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Thread: My toad can't eat

  1. #1
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    Default My toad can't eat

    Hello,
    I've noticed that for some while now my toad literally can't eat, meaning she can't extend her tongue all the way to catch insects, even when they are literally in front of her. One time she tried to catch the same worm for about 10 times before giving up, I think her tounge hurts when she tries to eat for some reason.
    What can I do?

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  3. #2
    Junior Member PhunkeyPhish's Avatar
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    Default Re: My toad can't eat

    Hi,
    Sounds like you toad may have "short tongue syndrome" caused by low vitamin A (hypovitaminosis A). I have been going through something similar with my two Eastern American Toads. Deficiency in vitamin A can lead to the tongue losing its stickiness so that toads have a hard time grasping their food. My two were mildly affected, they would miss like 4-5 times but end up going in and grabbing with their mouths. I think I may have caught it early fortunately. Other signs of low vitamin A can often include swelling under the eyes, as well as fluid build up in the abdomen and weakness/lethargy.

    Treatment is aimed at using high vitamin A supplementation. I have found a treatment protocol that uses 1 IU of vitamin A per gram of body weight. You can use the fluid from human vitamin A gel caps, but the dose is very small for a toad so need to dilute it in vegetable oil. This is given daily for 14 days and there is a paper that showed good results. I have been treating my toads by this method in addition to using a multivitamin dusting powder (Repashy) with high levels of preformed vitamin A. My toads have responded really well. They are way more active and having a much easier time catching food, maybe not 100% but way way better then they were and on the road to recovery! In addition to the multivitamin I would also recommend a gut load called Mazuri Better Bug to gut load your feeders. A fellow member here recommended it and I posted a paper that found high levels of vitamin A in the toads that were fed crickets gut loaded with that gut loan. Speaking of which, what do you currently feed?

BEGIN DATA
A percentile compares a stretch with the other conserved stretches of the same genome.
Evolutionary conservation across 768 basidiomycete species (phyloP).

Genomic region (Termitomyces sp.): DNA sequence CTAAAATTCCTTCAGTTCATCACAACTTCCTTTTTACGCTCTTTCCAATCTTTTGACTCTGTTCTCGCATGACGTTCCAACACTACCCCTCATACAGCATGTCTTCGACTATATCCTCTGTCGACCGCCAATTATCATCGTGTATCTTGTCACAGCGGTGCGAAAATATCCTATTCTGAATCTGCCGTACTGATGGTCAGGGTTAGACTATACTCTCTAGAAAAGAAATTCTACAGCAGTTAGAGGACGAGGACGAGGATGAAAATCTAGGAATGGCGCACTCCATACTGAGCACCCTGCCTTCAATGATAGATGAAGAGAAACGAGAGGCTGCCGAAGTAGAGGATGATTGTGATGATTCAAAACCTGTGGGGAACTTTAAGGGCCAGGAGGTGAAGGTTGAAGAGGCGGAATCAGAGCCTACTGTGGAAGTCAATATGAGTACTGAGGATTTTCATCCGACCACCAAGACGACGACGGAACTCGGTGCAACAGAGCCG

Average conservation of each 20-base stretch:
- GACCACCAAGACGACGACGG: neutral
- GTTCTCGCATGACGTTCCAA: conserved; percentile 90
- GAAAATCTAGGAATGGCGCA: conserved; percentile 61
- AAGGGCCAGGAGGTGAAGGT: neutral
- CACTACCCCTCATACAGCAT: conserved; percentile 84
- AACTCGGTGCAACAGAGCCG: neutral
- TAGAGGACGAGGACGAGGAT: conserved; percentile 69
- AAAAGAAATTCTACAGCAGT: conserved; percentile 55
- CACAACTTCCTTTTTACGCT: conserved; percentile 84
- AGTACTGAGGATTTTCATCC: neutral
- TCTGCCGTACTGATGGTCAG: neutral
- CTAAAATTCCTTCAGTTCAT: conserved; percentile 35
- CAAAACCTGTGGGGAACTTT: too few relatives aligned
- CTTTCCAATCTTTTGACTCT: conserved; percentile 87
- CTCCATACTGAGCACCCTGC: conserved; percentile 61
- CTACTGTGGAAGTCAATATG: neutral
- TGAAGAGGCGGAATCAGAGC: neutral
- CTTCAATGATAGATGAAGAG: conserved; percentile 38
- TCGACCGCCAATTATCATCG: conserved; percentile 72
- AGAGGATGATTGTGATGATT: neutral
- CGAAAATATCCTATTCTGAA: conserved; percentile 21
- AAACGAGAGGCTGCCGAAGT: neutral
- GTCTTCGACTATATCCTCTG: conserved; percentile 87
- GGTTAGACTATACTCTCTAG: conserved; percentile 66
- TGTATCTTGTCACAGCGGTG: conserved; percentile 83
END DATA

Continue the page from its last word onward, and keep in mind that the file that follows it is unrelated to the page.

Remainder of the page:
Good luck with treating your toads. If you do end up treating with the vitamin A gel caps you should invest in small syringes to get the proper dilutions and I found that injecting the feeders with the vitamin A is a much less traumatic way in getting the vitamin A into the toad, however if yours cannot eat at all then you will need to orally medicate. There is a water soluble vitamin A that amphibians can absorb - its called Aquasol A, but good luck finding that, I have had none.

    - pp

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